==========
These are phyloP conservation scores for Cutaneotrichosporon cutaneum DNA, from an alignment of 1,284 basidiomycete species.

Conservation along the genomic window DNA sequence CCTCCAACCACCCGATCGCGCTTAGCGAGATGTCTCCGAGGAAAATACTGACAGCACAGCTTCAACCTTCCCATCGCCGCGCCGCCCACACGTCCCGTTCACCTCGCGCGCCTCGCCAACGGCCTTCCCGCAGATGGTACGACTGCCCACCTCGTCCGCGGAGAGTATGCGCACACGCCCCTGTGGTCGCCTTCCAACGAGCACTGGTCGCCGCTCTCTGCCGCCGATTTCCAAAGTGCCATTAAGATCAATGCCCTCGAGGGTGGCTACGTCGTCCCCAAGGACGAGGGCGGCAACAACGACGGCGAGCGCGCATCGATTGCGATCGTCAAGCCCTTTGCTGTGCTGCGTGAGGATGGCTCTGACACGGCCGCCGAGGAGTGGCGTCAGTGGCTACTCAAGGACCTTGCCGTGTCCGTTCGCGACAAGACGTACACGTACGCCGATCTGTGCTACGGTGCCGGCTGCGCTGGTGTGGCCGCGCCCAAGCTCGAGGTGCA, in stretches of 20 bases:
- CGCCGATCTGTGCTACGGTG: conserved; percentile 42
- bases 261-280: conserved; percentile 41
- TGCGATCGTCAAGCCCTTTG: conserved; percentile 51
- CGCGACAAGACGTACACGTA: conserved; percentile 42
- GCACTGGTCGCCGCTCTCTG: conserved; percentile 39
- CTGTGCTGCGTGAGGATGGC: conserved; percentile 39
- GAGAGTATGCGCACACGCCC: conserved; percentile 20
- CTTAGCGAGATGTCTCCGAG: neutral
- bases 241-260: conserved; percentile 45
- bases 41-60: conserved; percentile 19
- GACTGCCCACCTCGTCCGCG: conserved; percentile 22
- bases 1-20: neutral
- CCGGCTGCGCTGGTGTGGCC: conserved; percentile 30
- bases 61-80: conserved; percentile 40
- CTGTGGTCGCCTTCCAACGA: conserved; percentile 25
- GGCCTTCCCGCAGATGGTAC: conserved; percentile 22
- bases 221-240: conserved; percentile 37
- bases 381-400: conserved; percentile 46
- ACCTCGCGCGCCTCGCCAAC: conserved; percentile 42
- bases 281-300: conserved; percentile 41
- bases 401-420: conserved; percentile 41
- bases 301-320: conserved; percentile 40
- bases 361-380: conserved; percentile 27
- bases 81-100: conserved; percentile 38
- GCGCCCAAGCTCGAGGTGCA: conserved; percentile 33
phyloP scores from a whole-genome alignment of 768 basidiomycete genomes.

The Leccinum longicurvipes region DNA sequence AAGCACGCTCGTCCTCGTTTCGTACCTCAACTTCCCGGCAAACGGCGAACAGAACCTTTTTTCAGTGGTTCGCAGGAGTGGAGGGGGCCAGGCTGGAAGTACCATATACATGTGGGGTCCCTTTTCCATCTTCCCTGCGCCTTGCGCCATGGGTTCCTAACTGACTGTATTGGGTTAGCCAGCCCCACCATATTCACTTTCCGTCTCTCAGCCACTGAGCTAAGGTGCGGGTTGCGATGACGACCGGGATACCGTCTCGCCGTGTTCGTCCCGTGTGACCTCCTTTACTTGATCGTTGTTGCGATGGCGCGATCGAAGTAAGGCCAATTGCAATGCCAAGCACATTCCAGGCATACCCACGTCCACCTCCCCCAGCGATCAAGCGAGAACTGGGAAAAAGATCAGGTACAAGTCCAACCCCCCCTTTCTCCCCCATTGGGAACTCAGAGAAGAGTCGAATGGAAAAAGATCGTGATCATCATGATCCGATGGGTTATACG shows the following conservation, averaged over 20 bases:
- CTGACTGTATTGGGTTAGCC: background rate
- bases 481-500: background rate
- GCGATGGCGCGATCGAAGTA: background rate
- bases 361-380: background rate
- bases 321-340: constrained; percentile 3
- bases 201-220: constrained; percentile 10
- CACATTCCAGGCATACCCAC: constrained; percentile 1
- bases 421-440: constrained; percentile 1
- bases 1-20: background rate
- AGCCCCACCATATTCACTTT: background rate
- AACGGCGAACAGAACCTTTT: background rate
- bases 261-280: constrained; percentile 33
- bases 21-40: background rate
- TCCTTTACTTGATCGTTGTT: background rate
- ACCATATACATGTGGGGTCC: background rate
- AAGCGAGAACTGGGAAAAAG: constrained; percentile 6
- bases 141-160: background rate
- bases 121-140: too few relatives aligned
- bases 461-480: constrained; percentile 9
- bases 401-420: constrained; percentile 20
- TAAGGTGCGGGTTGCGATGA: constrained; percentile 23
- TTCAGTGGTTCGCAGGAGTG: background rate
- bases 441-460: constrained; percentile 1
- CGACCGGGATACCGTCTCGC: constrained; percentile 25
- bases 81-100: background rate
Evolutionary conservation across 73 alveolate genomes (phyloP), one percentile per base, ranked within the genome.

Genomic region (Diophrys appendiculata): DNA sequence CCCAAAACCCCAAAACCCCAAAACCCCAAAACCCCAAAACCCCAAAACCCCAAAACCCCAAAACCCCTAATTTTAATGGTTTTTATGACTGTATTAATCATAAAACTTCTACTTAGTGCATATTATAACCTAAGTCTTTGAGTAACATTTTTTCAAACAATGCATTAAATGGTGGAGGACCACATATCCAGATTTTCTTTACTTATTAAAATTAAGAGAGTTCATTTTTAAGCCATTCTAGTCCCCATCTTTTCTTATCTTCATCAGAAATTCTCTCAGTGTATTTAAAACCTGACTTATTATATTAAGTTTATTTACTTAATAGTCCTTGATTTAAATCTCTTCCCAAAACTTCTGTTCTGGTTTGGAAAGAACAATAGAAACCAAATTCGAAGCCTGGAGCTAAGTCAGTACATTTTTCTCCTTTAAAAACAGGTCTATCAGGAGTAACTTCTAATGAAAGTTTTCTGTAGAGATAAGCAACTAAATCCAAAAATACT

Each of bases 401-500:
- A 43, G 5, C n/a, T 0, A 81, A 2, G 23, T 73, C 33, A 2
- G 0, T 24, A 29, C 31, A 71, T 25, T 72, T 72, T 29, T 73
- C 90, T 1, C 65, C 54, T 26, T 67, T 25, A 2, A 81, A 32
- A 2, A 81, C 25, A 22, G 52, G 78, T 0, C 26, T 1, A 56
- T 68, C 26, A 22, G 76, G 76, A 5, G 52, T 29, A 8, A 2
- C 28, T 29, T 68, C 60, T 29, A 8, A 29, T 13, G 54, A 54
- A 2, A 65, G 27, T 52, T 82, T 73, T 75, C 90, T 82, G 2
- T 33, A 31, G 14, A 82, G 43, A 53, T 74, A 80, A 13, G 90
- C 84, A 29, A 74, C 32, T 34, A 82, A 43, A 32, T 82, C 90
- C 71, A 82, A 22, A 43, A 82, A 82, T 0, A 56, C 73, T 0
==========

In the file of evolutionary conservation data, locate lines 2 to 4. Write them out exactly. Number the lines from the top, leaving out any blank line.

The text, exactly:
Conservation along the genomic window DNA sequence CCTCCAACCACCCGATCGCGCTTAGCGAGATGTCTCCGAGGAAAATACTGACAGCACAGCTTCAACCTTCCCATCGCCGCGCCGCCCACACGTCCCGTTCACCTCGCGCGCCTCGCCAACGGCCTTCCCGCAGATGGTACGACTGCCCACCTCGTCCGCGGAGAGTATGCGCACACGCCCCTGTGGTCGCCTTCCAACGAGCACTGGTCGCCGCTCTCTGCCGCCGATTTCCAAAGTGCCATTAAGATCAATGCCCTCGAGGGTGGCTACGTCGTCCCCAAGGACGAGGGCGGCAACAACGACGGCGAGCGCGCATCGATTGCGATCGTCAAGCCCTTTGCTGTGCTGCGTGAGGATGGCTCTGACACGGCCGCCGAGGAGTGGCGTCAGTGGCTACTCAAGGACCTTGCCGTGTCCGTTCGCGACAAGACGTACACGTACGCCGATCTGTGCTACGGTGCCGGCTGCGCTGGTGTGGCCGCGCCCAAGCTCGAGGTGCA, in stretches of 20 bases:
- CGCCGATCTGTGCTACGGTG: conserved; percentile 42
- bases 261-280: conserved; percentile 41